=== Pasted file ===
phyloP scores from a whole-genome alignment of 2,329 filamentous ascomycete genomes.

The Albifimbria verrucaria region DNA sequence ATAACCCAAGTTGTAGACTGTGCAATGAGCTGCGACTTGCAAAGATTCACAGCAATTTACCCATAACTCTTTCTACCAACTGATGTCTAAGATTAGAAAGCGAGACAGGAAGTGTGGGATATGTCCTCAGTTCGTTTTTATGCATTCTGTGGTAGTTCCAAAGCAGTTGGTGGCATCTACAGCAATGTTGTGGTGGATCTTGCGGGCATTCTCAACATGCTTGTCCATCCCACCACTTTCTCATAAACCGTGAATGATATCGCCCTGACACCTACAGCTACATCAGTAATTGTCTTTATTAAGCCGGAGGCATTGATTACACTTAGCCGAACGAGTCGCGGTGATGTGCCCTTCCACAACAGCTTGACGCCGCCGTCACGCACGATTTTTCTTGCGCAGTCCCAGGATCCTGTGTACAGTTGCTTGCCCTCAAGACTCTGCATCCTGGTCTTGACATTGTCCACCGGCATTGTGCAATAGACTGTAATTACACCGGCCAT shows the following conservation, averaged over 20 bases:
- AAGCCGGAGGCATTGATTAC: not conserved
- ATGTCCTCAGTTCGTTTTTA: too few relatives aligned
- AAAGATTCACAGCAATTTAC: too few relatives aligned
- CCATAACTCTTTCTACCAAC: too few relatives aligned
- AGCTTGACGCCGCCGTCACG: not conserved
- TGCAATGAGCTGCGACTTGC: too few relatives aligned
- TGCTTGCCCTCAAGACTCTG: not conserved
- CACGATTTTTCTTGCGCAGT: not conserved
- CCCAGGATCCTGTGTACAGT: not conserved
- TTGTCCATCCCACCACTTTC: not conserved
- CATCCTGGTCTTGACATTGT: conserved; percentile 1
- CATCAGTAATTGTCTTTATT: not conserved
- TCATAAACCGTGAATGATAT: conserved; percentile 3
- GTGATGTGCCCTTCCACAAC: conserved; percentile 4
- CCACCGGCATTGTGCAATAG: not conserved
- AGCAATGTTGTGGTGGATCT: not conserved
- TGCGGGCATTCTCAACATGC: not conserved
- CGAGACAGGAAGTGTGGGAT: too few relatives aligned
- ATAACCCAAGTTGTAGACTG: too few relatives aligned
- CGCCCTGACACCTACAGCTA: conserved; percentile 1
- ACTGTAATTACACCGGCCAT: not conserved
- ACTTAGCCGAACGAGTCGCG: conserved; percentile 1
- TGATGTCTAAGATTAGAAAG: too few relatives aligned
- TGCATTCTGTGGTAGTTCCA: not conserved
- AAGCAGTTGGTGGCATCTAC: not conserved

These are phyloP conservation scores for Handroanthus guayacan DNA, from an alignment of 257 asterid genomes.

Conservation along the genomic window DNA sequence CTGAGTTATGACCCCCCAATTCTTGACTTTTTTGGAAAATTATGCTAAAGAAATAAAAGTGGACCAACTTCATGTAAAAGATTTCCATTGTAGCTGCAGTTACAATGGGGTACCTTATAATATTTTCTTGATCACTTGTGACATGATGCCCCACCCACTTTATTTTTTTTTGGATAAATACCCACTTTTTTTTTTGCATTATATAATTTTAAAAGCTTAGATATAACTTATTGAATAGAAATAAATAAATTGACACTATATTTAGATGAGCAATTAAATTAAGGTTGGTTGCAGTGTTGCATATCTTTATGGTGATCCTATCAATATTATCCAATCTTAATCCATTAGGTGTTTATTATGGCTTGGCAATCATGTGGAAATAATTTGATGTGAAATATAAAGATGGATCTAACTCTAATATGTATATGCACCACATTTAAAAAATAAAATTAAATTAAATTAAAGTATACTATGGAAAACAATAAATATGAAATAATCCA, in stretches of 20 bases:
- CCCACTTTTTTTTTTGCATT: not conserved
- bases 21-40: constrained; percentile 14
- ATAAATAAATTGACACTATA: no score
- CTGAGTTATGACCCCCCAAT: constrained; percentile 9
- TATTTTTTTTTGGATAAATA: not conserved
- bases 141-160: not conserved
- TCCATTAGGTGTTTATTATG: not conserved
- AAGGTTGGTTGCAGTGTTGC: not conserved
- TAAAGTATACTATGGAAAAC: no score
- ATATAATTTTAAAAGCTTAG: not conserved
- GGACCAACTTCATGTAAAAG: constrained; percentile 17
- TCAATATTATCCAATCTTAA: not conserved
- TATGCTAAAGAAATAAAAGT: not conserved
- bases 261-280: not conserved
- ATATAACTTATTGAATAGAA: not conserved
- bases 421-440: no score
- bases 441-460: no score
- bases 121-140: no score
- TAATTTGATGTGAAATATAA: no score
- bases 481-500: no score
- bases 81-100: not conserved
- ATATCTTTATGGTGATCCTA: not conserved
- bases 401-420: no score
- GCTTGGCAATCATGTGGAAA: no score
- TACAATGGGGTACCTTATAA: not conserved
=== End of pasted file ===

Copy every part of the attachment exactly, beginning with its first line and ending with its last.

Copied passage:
phyloP scores from a whole-genome alignment of 2,329 filamentous ascomycete genomes.

The Albifimbria verrucaria region DNA sequence ATAACCCAAGTTGTAGACTGTGCAATGAGCTGCGACTTGCAAAGATTCACAGCAATTTACCCATAACTCTTTCTACCAACTGATGTCTAAGATTAGAAAGCGAGACAGGAAGTGTGGGATATGTCCTCAGTTCGTTTTTATGCATTCTGTGGTAGTTCCAAAGCAGTTGGTGGCATCTACAGCAATGTTGTGGTGGATCTTGCGGGCATTCTCAACATGCTTGTCCATCCCACCACTTTCTCATAAACCGTGAATGATATCGCCCTGACACCTACAGCTACATCAGTAATTGTCTTTATTAAGCCGGAGGCATTGATTACACTTAGCCGAACGAGTCGCGGTGATGTGCCCTTCCACAACAGCTTGACGCCGCCGTCACGCACGATTTTTCTTGCGCAGTCCCAGGATCCTGTGTACAGTTGCTTGCCCTCAAGACTCTGCATCCTGGTCTTGACATTGTCCACCGGCATTGTGCAATAGACTGTAATTACACCGGCCAT shows the following conservation, averaged over 20 bases:
- AAGCCGGAGGCATTGATTAC: not conserved
- ATGTCCTCAGTTCGTTTTTA: too few relatives aligned
- AAAGATTCACAGCAATTTAC: too few relatives aligned
- CCATAACTCTTTCTACCAAC: too few relatives aligned
- AGCTTGACGCCGCCGTCACG: not conserved
- TGCAATGAGCTGCGACTTGC: too few relatives aligned
- TGCTTGCCCTCAAGACTCTG: not conserved
- CACGATTTTTCTTGCGCAGT: not conserved
- CCCAGGATCCTGTGTACAGT: not conserved
- TTGTCCATCCCACCACTTTC: not conserved
- CATCCTGGTCTTGACATTGT: conserved; percentile 1
- CATCAGTAATTGTCTTTATT: not conserved
- TCATAAACCGTGAATGATAT: conserved; percentile 3
- GTGATGTGCCCTTCCACAAC: conserved; percentile 4
- CCACCGGCATTGTGCAATAG: not conserved
- AGCAATGTTGTGGTGGATCT: not conserved
- TGCGGGCATTCTCAACATGC: not conserved
- CGAGACAGGAAGTGTGGGAT: too few relatives aligned
- ATAACCCAAGTTGTAGACTG: too few relatives aligned
- CGCCCTGACACCTACAGCTA: conserved; percentile 1
- ACTGTAATTACACCGGCCAT: not conserved
- ACTTAGCCGAACGAGTCGCG: conserved; percentile 1
- TGATGTCTAAGATTAGAAAG: too few relatives aligned
- TGCATTCTGTGGTAGTTCCA: not conserved
- AAGCAGTTGGTGGCATCTAC: not conserved

These are phyloP conservation scores for Handroanthus guayacan DNA, from an alignment of 257 asterid genomes.

Conservation along the genomic window DNA sequence CTGAGTTATGACCCCCCAATTCTTGACTTTTTTGGAAAATTATGCTAAAGAAATAAAAGTGGACCAACTTCATGTAAAAGATTTCCATTGTAGCTGCAGTTACAATGGGGTACCTTATAATATTTTCTTGATCACTTGTGACATGATGCCCCACCCACTTTATTTTTTTTTGGATAAATACCCACTTTTTTTTTTGCATTATATAATTTTAAAAGCTTAGATATAACTTATTGAATAGAAATAAATAAATTGACACTATATTTAGATGAGCAATTAAATTAAGGTTGGTTGCAGTGTTGCATATCTTTATGGTGATCCTATCAATATTATCCAATCTTAATCCATTAGGTGTTTATTATGGCTTGGCAATCATGTGGAAATAATTTGATGTGAAATATAAAGATGGATCTAACTCTAATATGTATATGCACCACATTTAAAAAATAAAATTAAATTAAATTAAAGTATACTATGGAAAACAATAAATATGAAATAATCCA, in stretches of 20 bases:
- CCCACTTTTTTTTTTGCATT: not conserved
- bases 21-40: constrained; percentile 14
- ATAAATAAATTGACACTATA: no score
- CTGAGTTATGACCCCCCAAT: constrained; percentile 9
- TATTTTTTTTTGGATAAATA: not conserved
- bases 141-160: not conserved
- TCCATTAGGTGTTTATTATG: not conserved
- AAGGTTGGTTGCAGTGTTGC: not conserved
- TAAAGTATACTATGGAAAAC: no score
- ATATAATTTTAAAAGCTTAG: not conserved
- GGACCAACTTCATGTAAAAG: constrained; percentile 17
- TCAATATTATCCAATCTTAA: not conserved
- TATGCTAAAGAAATAAAAGT: not conserved
- bases 261-280: not conserved
- ATATAACTTATTGAATAGAA: not conserved
- bases 421-440: no score
- bases 441-460: no score
- bases 121-140: no score
- TAATTTGATGTGAAATATAA: no score
- bases 481-500: no score
- bases 81-100: not conserved
- ATATCTTTATGGTGATCCTA: not conserved
- bases 401-420: no score
- GCTTGGCAATCATGTGGAAA: no score
- TACAATGGGGTACCTTATAA: not conserved